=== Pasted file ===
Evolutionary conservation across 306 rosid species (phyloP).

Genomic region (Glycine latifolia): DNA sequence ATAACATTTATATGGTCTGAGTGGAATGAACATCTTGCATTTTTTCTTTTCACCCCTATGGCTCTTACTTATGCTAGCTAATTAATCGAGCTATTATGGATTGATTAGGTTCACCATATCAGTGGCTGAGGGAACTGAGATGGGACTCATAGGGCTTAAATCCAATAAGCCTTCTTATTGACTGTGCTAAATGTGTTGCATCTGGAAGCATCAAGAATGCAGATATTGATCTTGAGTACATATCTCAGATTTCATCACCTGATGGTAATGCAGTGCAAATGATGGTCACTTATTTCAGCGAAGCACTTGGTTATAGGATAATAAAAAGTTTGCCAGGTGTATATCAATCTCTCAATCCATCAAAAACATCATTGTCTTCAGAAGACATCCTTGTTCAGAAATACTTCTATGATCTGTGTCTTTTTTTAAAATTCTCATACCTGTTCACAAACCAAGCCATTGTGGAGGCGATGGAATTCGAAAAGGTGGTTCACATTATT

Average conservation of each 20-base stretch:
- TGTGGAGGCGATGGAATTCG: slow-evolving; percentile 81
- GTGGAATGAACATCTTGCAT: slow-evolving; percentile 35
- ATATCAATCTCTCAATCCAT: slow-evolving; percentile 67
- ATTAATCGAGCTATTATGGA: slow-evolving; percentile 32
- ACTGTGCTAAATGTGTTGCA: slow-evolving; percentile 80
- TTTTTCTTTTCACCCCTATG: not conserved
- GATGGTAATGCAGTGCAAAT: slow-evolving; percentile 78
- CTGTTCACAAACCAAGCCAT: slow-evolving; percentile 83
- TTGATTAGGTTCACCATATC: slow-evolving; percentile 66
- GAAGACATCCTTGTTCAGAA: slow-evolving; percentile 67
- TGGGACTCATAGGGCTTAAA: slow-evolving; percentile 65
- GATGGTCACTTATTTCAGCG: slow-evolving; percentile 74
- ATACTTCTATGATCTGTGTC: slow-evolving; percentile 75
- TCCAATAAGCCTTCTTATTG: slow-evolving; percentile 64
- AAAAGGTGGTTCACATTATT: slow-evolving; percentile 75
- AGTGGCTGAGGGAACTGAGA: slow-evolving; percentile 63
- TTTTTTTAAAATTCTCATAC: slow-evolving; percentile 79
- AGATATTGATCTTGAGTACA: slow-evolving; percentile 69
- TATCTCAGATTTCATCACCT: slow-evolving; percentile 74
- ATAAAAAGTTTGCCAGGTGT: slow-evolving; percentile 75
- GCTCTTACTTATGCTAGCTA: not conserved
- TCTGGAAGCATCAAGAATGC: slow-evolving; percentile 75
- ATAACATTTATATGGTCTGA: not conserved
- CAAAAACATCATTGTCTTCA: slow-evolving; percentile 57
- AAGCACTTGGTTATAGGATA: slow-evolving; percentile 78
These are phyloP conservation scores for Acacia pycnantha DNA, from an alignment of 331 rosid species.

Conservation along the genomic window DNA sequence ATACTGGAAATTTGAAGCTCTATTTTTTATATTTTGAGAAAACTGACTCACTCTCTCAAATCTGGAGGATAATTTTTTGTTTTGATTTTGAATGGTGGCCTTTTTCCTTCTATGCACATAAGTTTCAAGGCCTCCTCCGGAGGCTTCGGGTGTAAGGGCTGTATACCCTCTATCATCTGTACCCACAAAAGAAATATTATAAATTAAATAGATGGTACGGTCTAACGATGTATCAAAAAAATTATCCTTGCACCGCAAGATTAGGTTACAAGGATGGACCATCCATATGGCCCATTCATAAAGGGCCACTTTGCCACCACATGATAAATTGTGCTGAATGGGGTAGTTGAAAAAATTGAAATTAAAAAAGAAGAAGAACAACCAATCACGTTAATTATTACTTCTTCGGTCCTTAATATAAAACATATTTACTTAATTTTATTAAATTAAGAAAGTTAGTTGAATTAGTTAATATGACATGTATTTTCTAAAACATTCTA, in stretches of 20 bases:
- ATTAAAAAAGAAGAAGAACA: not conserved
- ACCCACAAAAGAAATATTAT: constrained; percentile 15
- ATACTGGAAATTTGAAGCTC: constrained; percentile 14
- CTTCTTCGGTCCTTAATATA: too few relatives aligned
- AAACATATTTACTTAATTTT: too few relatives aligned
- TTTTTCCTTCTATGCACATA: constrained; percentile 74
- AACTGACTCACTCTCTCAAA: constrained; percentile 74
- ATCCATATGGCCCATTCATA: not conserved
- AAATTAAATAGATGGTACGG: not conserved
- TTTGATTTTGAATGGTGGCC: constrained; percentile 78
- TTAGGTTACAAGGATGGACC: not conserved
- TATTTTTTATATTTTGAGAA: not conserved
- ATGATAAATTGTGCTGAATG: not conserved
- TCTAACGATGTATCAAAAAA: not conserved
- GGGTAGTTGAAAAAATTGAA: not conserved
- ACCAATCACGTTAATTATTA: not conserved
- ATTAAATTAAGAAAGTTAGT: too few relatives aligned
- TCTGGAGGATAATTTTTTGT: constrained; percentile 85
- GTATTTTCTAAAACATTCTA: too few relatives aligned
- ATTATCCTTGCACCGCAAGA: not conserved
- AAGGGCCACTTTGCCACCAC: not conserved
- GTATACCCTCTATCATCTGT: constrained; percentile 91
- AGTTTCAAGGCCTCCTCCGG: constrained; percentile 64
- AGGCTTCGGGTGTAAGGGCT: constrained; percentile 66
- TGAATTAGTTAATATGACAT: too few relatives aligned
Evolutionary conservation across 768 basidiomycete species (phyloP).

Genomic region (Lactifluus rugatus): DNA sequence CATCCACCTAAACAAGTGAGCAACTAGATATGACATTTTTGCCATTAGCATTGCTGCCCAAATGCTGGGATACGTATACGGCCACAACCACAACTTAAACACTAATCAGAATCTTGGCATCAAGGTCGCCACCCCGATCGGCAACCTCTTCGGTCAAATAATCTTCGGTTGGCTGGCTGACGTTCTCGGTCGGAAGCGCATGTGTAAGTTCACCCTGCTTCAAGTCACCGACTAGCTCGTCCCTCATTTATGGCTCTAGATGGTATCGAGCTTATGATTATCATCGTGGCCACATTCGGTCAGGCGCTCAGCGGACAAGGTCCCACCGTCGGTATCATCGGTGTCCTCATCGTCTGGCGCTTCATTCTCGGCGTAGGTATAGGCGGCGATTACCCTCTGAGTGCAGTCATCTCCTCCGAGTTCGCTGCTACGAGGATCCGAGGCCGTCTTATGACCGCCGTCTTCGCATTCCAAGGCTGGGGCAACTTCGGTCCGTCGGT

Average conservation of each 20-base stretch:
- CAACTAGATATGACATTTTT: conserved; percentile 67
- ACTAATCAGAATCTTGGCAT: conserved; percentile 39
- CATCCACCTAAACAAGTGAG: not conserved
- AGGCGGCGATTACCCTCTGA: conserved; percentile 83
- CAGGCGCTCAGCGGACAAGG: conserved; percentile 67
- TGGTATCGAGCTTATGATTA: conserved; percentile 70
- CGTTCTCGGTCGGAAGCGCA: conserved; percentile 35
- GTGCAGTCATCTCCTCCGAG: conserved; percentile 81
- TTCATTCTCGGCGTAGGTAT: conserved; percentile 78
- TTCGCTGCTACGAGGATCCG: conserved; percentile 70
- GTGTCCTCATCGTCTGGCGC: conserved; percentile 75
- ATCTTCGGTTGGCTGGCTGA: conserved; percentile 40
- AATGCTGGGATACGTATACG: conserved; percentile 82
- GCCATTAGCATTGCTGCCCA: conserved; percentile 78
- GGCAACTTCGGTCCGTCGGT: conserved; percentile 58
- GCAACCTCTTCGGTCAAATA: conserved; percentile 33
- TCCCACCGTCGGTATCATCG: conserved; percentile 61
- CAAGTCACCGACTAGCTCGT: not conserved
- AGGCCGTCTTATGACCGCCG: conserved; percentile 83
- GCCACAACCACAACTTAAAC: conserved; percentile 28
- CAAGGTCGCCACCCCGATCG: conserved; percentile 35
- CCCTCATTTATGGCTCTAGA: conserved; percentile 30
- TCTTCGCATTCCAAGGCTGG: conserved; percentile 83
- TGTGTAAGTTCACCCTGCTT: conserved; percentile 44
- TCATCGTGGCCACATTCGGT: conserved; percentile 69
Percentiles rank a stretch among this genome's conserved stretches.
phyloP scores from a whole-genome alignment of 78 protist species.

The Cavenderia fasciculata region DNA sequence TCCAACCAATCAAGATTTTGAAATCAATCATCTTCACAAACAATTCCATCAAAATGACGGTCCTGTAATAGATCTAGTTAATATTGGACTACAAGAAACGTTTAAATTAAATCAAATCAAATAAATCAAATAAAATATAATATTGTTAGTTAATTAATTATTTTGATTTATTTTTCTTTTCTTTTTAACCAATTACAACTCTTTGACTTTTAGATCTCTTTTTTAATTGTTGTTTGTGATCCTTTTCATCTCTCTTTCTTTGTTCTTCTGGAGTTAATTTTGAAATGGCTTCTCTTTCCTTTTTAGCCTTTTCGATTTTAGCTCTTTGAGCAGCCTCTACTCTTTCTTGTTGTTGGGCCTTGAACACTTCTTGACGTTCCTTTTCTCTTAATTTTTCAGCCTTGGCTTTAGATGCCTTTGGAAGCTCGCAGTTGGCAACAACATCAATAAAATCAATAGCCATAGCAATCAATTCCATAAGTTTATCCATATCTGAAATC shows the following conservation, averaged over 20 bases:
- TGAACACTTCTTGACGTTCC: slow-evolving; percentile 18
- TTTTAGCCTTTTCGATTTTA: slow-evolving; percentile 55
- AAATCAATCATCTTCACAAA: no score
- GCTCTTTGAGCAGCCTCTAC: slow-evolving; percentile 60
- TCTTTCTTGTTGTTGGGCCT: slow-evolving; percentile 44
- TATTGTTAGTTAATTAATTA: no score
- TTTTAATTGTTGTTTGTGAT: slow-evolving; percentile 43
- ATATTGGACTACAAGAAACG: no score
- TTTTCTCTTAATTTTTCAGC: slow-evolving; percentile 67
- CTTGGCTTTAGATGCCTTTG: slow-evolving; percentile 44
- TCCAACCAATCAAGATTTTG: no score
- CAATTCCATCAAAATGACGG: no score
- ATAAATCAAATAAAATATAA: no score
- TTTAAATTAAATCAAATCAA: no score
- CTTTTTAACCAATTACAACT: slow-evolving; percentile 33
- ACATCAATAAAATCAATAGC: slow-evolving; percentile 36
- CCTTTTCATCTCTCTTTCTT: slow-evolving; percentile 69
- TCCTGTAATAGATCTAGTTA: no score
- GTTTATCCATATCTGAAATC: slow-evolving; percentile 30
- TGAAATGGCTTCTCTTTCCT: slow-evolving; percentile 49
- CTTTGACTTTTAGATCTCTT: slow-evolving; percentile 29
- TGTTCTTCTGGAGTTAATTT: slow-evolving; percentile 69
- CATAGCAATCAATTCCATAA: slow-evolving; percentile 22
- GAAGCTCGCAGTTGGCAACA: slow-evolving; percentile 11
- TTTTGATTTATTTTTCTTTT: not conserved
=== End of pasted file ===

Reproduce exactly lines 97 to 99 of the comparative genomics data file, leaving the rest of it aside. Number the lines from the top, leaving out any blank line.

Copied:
- TCCAACCAATCAAGATTTTG: no score
- CAATTCCATCAAAATGACGG: no score
- ATAAATCAAATAAAATATAA: no score